Sky Cinema does screen a lot of rubbish in its mission to provide a "new" premiere every day (that's redundant since 'premiere' means showing for the first time anyhow), but occasionally -- apart from their showcase movies on a Friday -- they unearth some well-made and interesting films that never made it 'big'. Some of these never received a UK release or just disappeared from the cinemas after a so-so weekend -- and sometimes they are more interesting than their blockbuster cousins.
I watched two such films in the last week. First up was "The Book of Henry" (2017) which I've learned was a major flop in the U.S. and which probably never made it to this country. It was an involving and ultimately very moving gem. Single mum Naomi Watts has two sons. The elder, pre-teen Henry, is an out-and-out genius who quietly provides for his mother by brilliantly dabbling in the stock market and who regularly offers her sage advice; the younger is just an ordinary little boy, who deeply loves his mother and his brother. Unfortunately Henry soon succumbs to a brain tumour. He is played by Jaeden Lieberher, who subsequently played Stuttering Bill in the recent horror hit of Stephen King's "It". The youngster is Jacob Tremblay, previously Brie Larsen's locked-up son Jack in "The Room" (2015) and now playing Julia Roberts' facially-deformed son in "The Wonder". Both are consummate little actors.
But the real stand-out is Watts -- an excellent actress who is so often overlooked when the kudos are handed out. Ironically she is a close friend of Nicole Kidman and originally came to the States as a nanny to Kidman's adopted children, prior to breaking out in "Mulholland Drive" (2001). The further irony is that I think she's a better actress than Kidman, who while certainly adept too often comes across as full of herself and self-promoting. This possibly explains Kidman's all-star persona and her award-grabbing status, leaving the talented Watts in her shadow. Watts is supported in this film by a bravely trashed-down Sarah Silverman as her best friend and villain du jour Dean Norris as her next-door neighbour, who Henry suspects of abusing his daughter and for whose murder he has left his mother detailed instructions after his own untimely death. It's all quite a ride!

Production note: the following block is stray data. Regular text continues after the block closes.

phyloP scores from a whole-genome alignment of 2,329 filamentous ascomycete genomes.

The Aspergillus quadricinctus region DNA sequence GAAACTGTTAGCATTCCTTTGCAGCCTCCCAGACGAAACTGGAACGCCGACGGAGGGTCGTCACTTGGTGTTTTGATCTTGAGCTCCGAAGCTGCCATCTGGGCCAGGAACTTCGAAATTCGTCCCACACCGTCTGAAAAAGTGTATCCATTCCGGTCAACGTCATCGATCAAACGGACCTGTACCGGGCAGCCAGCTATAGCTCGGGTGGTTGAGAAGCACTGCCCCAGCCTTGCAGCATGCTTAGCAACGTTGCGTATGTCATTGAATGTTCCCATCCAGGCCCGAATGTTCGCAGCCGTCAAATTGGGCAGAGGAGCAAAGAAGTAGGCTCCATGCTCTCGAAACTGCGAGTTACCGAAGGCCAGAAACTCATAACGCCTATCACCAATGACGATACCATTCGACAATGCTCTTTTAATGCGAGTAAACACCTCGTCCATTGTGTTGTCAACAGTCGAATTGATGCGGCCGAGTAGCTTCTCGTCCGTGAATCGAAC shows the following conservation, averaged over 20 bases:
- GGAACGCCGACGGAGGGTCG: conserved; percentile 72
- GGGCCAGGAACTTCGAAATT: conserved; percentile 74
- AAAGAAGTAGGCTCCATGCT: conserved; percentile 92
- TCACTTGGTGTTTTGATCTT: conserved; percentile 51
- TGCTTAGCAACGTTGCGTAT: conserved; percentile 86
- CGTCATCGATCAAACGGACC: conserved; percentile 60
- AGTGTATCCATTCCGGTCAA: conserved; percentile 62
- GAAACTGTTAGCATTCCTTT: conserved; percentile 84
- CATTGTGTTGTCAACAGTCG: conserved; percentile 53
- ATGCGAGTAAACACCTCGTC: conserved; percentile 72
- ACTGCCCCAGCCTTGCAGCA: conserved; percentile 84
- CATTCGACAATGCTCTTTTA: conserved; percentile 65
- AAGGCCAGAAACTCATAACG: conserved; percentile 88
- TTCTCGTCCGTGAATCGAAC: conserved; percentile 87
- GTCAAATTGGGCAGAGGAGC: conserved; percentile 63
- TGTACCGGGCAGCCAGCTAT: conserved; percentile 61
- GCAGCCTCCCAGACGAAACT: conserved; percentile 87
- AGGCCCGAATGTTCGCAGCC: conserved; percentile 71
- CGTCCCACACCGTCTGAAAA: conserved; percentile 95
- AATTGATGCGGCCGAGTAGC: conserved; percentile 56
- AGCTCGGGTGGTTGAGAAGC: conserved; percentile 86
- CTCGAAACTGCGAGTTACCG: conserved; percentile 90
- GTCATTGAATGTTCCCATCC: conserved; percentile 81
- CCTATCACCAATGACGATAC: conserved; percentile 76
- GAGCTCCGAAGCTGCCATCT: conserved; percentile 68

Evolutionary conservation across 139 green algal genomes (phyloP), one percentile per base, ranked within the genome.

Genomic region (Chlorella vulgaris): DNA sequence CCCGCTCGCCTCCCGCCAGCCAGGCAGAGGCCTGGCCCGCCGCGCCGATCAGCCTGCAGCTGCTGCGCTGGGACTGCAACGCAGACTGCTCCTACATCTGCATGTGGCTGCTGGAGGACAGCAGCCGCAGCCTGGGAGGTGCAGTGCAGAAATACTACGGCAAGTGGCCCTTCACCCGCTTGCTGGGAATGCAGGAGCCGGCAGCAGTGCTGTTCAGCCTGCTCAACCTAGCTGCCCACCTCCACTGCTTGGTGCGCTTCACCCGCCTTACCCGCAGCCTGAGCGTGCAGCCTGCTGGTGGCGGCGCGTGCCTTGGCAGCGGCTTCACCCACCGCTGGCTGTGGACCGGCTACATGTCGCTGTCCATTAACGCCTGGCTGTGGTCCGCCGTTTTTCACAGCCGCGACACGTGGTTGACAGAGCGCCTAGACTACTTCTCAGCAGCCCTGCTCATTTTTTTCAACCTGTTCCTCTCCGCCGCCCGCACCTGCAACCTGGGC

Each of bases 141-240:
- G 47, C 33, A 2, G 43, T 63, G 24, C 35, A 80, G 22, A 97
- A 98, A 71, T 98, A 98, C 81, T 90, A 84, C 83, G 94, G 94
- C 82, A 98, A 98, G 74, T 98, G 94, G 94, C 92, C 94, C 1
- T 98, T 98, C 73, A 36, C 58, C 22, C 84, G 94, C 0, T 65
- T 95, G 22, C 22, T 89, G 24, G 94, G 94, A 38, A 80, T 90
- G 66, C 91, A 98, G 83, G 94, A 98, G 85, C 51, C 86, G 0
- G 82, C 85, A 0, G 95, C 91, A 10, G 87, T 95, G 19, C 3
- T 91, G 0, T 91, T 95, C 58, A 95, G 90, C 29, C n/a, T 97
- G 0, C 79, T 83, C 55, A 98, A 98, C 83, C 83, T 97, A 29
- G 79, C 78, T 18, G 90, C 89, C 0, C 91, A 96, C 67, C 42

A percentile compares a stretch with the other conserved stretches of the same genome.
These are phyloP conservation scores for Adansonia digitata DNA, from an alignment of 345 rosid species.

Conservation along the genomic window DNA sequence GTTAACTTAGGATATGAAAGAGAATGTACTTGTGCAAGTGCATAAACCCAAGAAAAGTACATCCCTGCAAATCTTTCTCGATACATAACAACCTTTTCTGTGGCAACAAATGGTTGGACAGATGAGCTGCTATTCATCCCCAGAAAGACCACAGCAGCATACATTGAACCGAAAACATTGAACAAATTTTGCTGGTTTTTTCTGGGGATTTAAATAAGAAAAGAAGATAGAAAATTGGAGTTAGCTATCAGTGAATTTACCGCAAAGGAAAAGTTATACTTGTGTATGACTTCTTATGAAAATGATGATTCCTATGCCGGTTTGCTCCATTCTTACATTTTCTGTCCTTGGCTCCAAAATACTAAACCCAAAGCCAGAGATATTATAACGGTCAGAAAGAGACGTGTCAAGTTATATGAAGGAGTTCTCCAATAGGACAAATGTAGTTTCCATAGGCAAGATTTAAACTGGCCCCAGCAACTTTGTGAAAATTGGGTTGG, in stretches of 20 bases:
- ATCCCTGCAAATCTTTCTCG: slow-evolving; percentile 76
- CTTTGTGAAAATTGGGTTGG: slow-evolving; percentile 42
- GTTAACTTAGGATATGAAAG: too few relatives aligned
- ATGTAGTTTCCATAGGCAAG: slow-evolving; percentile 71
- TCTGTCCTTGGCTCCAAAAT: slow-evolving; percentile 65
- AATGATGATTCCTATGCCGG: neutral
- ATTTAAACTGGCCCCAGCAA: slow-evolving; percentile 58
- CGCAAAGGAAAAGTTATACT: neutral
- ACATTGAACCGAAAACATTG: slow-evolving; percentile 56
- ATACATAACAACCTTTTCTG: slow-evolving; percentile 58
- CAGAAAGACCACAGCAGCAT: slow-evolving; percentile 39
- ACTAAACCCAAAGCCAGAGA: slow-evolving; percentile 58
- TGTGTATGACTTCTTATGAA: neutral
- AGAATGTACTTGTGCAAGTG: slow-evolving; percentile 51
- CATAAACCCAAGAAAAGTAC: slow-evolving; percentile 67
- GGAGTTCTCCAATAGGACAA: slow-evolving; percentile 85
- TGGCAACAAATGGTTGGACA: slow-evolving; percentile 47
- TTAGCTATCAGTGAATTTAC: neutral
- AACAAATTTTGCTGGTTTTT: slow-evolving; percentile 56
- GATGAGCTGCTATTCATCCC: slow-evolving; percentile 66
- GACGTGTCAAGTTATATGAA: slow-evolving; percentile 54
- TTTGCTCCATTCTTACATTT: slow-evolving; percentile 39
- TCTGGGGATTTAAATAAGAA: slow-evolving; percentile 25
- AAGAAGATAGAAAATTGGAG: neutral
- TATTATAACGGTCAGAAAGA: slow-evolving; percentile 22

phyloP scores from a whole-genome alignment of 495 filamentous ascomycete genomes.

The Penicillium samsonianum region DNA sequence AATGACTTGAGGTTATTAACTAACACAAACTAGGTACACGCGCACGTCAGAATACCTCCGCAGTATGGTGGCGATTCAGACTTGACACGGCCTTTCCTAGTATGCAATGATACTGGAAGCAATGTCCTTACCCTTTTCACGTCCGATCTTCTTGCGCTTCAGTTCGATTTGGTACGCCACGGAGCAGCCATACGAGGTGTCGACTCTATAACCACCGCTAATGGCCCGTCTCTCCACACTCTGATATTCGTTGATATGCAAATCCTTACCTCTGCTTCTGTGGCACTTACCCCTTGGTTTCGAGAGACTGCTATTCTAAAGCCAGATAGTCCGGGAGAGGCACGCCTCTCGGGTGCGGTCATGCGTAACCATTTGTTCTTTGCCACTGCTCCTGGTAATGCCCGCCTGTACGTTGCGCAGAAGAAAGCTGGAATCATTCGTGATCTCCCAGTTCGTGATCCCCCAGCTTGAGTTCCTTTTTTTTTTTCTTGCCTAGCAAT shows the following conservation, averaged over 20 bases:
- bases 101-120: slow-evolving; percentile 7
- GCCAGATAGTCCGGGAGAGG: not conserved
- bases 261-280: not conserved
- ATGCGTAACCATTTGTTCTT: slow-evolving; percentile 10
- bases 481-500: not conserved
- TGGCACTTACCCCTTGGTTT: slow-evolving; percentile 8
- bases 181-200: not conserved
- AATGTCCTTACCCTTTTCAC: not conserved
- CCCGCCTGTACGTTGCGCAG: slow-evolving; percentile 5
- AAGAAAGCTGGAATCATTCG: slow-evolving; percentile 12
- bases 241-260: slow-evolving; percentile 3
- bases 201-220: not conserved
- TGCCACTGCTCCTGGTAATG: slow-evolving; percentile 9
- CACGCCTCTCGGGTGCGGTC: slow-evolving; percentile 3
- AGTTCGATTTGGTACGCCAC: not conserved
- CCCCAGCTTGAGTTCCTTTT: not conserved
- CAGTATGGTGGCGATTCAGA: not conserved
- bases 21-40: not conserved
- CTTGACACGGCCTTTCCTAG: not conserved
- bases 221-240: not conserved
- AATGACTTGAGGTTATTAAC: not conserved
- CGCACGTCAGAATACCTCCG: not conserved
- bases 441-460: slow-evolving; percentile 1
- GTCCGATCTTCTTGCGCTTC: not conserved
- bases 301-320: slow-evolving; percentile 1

The second movie of note was "Rules Don't Apply" ostensibly a biopic of Howard Hughes and obviously a pet project for Warren Beatty, who wrote and directed the movie and took the leading role as well. However this film is far from a vanity project, since it is well-researched, well-acted by its large and relatively starry cast, and Beatty does an excellent job of getting into the persona of the eccentric billionaire. By coincidence I recently watched another Hughes biopic the 1977 TVM "The Amazing Howard Hughes" with a young Tommy Lee Jones in the lead. Now Jones was probably too young for filling the shoes of the older Hughes and Beatty was probably too old to believably play the younger Hughes, but both actors made a good fist of their roles.
The focus of the 2016 bio is however slanted to a subplot, the on-off relationship between Lily Collins as one of Hughes' 'kept' starlets, all on the payroll and promised movie stardom in never-to-be made flicks, and Alden Ehrenreich (first noticed in the Coens' "Hail Caesar!" and soon to be thrust into mega-stardom as the new Han Solo) as her chauffeur and later Hughes' confidant. The film suffers a little from its length and inclusiveness but with a supporting cast of Annette Benning, Candice Bergen, Matthew Broderick, Oliver Platt and Martin Sheen, it remains more than a good watch. It also serves to remind us that erstwhile A-list movie stars age just like the rest of us. I doubt that this movie made any dents in the US Box Office, but it's really rather well done.